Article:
Thursday, April 22, 2010

Happy Earth Day 40 years later: Some things never change!

Today is the 40th anniversary of the original Earth Day. The milestone was part of an interesting show that aired this week, “Earth Days,” on PBS’s The American Experience:

The show was a vivid reminder of how little has changed in many respects during the past 40 years. Partisan politics rather than science and common sense still dictate decisions about environmental protection. Powerful lobbies for the chemical and utility industries still call the shots. And environmentalists are still schizophrenic about whether they should work for within the system for incremental change, or from outside the system for revolutionary shifts.

None of this is news to my colleagues in the Michigan environmental movement.

When it is simply a matter of money and power – who can hire the best lobbying firms and who has the capacity to funnel the most money into legislators’ campaign coffers – we lose. The big boys on the block are the same as they have been for a long time: The Michigan Chamber of Commerce, the Farm Bureau, the Michigan Manufacturers Association, the electric utilities, and the big corporations.

Fortunately, one other thing hasn’t changed in 40 years: The collective power of people is the one certain force than can defeat the lobbying goliaths. Richard Nixon was no environmentalist, but he proclaimed the first Earth Day and signed the Clean Air Act in response to a groundswell of public support. In Michigan, public sentiment in favor of clean energy choices was a key factor in many legislators’ reluctant votes to pass Michigan’s first renewable energy requirements in 2008. And just last week, mercurial Oakland County Executive L. Brooks Patterson backpedaled on his legal challenge to Michigan’s smoking ban law – after only a few hours and more than 100 made constituent calls and e-mails!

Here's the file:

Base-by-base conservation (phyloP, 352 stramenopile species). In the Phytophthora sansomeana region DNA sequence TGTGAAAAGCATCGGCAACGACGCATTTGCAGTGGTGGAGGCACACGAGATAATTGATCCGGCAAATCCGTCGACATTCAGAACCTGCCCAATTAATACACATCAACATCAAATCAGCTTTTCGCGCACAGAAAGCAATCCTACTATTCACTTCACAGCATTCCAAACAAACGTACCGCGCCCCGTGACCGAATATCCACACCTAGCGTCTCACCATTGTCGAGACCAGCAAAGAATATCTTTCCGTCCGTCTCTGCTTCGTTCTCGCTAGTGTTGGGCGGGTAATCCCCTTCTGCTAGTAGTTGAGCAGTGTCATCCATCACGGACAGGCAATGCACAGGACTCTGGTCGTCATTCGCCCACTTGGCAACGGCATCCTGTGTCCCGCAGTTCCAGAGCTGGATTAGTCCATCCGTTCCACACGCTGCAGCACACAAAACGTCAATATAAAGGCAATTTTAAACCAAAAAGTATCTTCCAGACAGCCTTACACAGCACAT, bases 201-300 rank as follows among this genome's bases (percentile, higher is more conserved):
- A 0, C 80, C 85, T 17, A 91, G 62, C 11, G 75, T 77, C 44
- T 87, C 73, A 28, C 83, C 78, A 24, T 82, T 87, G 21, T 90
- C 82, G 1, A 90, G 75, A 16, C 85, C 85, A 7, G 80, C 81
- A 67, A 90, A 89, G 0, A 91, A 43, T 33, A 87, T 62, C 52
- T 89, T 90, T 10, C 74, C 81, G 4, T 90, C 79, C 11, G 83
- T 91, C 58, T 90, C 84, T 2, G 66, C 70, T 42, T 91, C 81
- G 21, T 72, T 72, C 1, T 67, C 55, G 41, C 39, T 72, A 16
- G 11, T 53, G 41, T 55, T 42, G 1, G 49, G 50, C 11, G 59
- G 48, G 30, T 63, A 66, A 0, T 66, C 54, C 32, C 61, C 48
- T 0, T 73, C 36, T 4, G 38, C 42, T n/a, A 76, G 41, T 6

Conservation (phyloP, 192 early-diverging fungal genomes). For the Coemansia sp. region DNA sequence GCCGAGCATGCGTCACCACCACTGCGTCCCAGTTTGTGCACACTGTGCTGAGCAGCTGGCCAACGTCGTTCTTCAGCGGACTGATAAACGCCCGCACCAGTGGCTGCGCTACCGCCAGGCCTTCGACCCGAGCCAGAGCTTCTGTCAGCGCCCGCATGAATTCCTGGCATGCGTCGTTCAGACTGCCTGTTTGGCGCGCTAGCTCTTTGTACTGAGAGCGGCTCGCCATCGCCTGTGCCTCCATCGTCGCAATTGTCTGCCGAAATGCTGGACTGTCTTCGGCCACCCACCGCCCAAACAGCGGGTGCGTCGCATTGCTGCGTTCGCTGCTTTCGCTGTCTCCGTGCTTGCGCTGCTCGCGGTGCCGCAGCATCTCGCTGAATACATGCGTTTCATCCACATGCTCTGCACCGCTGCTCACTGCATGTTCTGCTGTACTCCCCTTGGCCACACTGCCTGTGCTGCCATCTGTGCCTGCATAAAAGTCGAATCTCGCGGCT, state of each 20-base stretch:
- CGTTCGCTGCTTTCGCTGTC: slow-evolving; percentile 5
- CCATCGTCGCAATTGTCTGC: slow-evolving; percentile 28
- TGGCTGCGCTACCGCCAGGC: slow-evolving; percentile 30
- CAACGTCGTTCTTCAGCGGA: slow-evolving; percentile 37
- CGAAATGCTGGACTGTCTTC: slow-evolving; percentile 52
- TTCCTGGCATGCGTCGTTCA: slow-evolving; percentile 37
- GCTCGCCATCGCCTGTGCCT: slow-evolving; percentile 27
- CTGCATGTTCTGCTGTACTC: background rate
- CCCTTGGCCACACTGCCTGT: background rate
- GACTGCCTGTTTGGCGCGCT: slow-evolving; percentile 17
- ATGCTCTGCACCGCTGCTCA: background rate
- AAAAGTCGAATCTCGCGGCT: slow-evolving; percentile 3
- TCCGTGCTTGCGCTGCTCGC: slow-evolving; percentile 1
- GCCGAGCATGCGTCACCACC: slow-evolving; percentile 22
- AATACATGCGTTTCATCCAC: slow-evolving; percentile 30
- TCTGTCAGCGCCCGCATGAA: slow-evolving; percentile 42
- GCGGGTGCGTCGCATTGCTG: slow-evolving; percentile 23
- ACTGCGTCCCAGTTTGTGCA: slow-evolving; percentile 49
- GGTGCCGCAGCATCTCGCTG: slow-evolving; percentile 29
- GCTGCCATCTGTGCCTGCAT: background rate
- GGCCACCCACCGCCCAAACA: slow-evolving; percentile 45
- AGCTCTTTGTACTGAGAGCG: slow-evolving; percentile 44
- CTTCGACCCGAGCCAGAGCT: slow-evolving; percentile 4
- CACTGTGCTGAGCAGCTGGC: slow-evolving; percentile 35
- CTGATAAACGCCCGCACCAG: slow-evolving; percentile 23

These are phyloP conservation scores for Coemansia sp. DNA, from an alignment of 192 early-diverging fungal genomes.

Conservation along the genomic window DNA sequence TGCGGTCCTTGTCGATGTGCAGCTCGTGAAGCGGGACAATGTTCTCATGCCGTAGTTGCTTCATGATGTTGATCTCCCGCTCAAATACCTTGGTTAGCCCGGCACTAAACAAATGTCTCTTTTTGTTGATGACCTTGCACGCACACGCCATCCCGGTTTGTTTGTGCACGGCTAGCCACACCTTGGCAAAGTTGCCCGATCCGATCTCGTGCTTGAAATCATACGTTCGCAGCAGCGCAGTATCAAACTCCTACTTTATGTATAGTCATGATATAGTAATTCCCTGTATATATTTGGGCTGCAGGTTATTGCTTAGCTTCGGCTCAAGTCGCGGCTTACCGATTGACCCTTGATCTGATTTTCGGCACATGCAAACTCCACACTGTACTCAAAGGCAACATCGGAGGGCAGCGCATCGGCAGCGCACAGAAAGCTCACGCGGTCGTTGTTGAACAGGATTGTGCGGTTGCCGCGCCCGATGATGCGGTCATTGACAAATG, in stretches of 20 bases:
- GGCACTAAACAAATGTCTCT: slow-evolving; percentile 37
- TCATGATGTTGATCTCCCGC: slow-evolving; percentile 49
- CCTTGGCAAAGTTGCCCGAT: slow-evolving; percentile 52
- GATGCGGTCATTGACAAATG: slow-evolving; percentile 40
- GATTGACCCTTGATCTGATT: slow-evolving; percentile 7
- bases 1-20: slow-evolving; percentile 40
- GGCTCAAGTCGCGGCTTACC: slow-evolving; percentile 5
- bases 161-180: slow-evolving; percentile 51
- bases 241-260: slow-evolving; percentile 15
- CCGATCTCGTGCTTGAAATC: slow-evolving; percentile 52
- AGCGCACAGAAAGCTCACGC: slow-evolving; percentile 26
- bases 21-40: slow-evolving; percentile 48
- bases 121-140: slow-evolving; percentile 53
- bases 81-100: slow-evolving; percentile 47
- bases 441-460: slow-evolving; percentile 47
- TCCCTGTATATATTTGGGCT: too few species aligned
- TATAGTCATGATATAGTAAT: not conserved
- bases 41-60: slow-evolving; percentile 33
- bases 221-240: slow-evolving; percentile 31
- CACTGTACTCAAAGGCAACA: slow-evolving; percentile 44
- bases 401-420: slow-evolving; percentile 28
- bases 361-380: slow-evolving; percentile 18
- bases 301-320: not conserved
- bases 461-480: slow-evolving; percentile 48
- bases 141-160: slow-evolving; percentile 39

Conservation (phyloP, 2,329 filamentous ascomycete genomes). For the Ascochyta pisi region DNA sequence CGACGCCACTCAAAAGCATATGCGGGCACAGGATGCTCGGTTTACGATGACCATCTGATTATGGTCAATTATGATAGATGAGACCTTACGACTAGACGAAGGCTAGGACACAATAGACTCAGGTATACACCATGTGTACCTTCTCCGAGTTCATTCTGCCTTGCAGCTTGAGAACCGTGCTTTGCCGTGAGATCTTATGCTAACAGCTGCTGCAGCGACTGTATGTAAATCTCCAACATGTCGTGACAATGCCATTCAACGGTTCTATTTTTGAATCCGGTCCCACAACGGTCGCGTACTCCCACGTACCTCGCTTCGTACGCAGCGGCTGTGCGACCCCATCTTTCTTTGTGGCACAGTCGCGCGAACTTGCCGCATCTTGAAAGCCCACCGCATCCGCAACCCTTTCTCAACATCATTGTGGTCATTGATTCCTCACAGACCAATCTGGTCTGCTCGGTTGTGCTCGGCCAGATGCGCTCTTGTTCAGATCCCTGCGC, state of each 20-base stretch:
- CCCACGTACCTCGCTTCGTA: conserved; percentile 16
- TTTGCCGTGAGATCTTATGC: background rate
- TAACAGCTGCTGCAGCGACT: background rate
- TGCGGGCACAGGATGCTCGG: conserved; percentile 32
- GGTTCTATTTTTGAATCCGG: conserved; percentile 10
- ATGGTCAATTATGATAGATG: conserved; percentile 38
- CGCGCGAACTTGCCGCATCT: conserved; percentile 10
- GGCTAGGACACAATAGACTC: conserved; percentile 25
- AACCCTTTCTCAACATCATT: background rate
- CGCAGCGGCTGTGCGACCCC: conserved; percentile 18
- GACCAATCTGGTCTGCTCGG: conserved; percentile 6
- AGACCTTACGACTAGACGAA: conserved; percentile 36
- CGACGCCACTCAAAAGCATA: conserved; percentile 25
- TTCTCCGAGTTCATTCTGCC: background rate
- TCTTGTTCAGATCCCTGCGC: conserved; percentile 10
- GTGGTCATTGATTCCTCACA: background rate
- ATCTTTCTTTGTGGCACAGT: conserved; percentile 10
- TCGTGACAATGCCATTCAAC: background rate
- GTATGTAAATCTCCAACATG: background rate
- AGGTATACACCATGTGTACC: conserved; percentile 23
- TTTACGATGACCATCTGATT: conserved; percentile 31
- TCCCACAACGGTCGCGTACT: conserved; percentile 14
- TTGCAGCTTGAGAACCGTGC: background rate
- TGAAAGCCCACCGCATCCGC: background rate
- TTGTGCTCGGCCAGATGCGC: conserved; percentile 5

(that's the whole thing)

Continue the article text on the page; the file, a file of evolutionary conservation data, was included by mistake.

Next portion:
The trouble is, most people don’t demand that kind of change unless they sense impending doom or some sense of desperate urgency. For example, the anti-war youth of the 1960s; the environmentalists of the 1970s; or even the Tea Party activists of 2010 (jury still out on this one).

So maybe our Earth Day resolution shouldn’t be riding bikes or changing light bulbs or recycling. Maybe it should be demanding something of our elected officials each week. One phone call or personal letter (not an e-mail) specifically asking them to support a piece of legislation or vote some bad bill into oblivion.

If you need ideas, subscribe to the Michigan Environmental Council's Capitol Update or check out the organizations on the “Place of Interest” on the right hand side of this page. Many of them have multiple options to keep you abreast of current issues.


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